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Also indexed as: Cytotec

Combination drug: Arthrotec


Misoprostol is a type of drug called a prostaglandin E1 analog that protects the mucosal lining of the stomach and intestines. It is either used alone or in combination with non-steroidal anti-inflammatory drugs (NSAIDs) to prevent injury to stomach and intestinal tissue caused by these agents.

Summary of Interactions with Vitamins, Herbs, and Foods
In some cases, an herb or supplement may appear in more than one category, which may seem contradictory. For clarification, read the full article for details about the summarized interactions.

Avoid Avoid: Adverse interaction—Avoid these supplements when taking this medication because taking them together may cause undesirable or dangerous results.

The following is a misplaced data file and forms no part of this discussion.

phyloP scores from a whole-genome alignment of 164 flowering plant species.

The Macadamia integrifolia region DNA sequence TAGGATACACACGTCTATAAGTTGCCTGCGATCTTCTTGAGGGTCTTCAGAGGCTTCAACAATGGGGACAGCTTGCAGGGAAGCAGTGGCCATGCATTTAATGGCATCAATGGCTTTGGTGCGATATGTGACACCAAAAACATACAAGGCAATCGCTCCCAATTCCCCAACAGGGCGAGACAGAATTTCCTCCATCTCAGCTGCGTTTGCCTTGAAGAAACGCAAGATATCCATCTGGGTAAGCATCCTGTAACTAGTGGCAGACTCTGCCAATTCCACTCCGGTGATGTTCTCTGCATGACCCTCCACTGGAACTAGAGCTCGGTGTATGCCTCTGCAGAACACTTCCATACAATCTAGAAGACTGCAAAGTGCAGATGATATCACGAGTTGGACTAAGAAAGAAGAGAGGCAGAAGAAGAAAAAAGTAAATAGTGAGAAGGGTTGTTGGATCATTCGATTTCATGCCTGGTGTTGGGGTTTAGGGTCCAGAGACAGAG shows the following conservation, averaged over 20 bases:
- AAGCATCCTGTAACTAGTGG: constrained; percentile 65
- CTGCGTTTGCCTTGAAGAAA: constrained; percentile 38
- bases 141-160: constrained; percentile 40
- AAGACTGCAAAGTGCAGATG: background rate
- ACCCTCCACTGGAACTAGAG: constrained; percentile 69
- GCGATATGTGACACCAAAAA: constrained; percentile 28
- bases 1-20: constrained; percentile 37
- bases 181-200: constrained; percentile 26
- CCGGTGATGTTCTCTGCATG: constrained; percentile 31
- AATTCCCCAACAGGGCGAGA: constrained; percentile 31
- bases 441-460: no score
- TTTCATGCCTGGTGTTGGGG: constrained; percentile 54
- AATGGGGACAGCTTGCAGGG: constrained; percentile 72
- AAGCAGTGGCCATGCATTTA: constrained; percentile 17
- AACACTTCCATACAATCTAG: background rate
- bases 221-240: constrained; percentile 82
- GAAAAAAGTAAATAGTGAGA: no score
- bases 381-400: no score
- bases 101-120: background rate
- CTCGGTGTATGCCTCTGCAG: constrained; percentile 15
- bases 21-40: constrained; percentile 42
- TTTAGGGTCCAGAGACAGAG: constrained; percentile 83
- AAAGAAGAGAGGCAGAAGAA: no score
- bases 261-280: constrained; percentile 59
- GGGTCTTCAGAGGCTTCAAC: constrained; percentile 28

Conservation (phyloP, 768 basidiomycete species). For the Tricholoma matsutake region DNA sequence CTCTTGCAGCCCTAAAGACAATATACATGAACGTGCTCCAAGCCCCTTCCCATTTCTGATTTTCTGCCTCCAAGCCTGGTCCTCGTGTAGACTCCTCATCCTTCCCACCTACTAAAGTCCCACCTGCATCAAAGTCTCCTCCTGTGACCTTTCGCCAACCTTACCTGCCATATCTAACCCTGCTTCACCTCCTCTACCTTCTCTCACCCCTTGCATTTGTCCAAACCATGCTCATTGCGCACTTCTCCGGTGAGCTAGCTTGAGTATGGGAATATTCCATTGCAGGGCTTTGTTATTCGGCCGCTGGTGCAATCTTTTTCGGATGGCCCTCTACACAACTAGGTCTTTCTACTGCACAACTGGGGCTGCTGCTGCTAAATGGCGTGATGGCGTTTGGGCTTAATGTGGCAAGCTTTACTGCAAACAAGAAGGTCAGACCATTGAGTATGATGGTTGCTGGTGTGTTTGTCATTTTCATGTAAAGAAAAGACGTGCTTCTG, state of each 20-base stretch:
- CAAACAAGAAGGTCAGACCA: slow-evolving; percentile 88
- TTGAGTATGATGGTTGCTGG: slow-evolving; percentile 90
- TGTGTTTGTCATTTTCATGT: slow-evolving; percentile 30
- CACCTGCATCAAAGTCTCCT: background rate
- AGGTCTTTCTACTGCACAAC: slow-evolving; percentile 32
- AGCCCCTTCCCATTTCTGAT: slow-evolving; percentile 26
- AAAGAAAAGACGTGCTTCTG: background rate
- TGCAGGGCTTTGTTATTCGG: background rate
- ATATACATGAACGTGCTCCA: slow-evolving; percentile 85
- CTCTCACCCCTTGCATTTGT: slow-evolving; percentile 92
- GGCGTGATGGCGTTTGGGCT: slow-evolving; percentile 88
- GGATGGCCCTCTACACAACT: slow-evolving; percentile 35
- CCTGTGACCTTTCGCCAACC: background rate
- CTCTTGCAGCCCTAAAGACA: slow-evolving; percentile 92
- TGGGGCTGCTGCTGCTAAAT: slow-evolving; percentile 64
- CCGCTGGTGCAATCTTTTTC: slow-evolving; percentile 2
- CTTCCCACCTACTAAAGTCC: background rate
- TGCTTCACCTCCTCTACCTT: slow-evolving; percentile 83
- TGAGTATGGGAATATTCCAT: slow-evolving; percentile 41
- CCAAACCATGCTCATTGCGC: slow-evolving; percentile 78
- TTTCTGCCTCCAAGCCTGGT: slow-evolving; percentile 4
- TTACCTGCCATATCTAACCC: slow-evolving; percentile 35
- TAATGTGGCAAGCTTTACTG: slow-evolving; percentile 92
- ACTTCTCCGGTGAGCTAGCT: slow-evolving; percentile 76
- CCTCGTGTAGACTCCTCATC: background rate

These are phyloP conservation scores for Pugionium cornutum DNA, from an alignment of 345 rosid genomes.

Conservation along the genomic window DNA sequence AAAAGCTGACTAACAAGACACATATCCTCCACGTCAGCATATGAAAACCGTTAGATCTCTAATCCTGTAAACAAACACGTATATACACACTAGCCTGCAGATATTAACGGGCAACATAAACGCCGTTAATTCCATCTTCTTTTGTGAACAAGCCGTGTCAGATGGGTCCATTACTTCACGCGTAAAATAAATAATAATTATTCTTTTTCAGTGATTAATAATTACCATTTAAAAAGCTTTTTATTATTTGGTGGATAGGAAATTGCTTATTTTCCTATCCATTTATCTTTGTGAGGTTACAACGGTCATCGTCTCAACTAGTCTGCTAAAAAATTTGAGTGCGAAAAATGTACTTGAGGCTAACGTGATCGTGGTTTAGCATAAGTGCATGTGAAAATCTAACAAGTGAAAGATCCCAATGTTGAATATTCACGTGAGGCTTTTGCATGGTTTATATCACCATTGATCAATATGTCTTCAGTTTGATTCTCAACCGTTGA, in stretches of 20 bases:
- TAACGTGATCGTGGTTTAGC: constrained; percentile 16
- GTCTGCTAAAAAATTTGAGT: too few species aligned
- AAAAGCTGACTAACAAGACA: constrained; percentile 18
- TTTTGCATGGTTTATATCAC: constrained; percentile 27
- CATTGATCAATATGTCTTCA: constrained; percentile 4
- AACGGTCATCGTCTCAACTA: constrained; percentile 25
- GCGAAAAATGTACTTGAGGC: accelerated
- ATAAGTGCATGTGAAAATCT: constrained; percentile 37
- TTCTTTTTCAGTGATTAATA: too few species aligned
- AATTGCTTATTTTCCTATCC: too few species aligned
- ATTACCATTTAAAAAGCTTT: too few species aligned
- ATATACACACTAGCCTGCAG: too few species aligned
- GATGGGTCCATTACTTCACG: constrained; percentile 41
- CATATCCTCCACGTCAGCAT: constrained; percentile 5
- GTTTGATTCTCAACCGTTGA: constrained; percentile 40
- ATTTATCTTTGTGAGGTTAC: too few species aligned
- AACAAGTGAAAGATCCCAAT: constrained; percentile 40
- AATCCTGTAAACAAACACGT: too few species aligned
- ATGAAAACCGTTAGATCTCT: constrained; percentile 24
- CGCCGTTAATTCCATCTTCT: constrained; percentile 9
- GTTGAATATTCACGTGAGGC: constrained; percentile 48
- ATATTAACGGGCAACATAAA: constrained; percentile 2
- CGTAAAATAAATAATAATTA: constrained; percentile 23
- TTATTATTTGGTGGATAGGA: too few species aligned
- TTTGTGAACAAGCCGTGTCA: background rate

Depletion or interference

None known

Side effect reduction/prevention

None known

Supportive interaction

None known

Reduced drug absorption/bioavailability

None known

An asterisk (*) next to an item in the summary indicates that the interaction is supported only by weak, fragmentary, and/or contradictory scientific evidence.

Interactions with Dietary Supplements

A common side effect of misoprostol is diarrhea, which is aggravated by taking magnesium.1 Consequently, individuals who experience diarrhea while taking misoprostol should avoid magnesium supplementation.

Interactions with Foods and Other Compounds

Taking misoprostol with food may lower the maximum concentration of the drug in the blood and delay (though not decrease) absorption up to ten hours.2 3 However, since ingestion of food with misoprostol may reduce the incidence of diarrhea, it is usually recommended that the drug be taken with a meal.4


1. Sifton DW, ed. Physicians Desk Reference. Montvale, NJ: Medical Economics Company, Inc., 2000, 2888–91.

2. Karim A, Smith M. Biopharmaceutical profile of diclofenac-misoprostol combination tablet, Arthrotec. Scand J Rheumatol Suppl 1992;96:37–48.

3. Arns PA. Misoprostol. Am J Med Sci 1991;301:133–7.

4. Garris RE, Kirkwood CF. Misoprostol: a prostaglandin E1 analog. Clin Pharm 1989;8:627–44.

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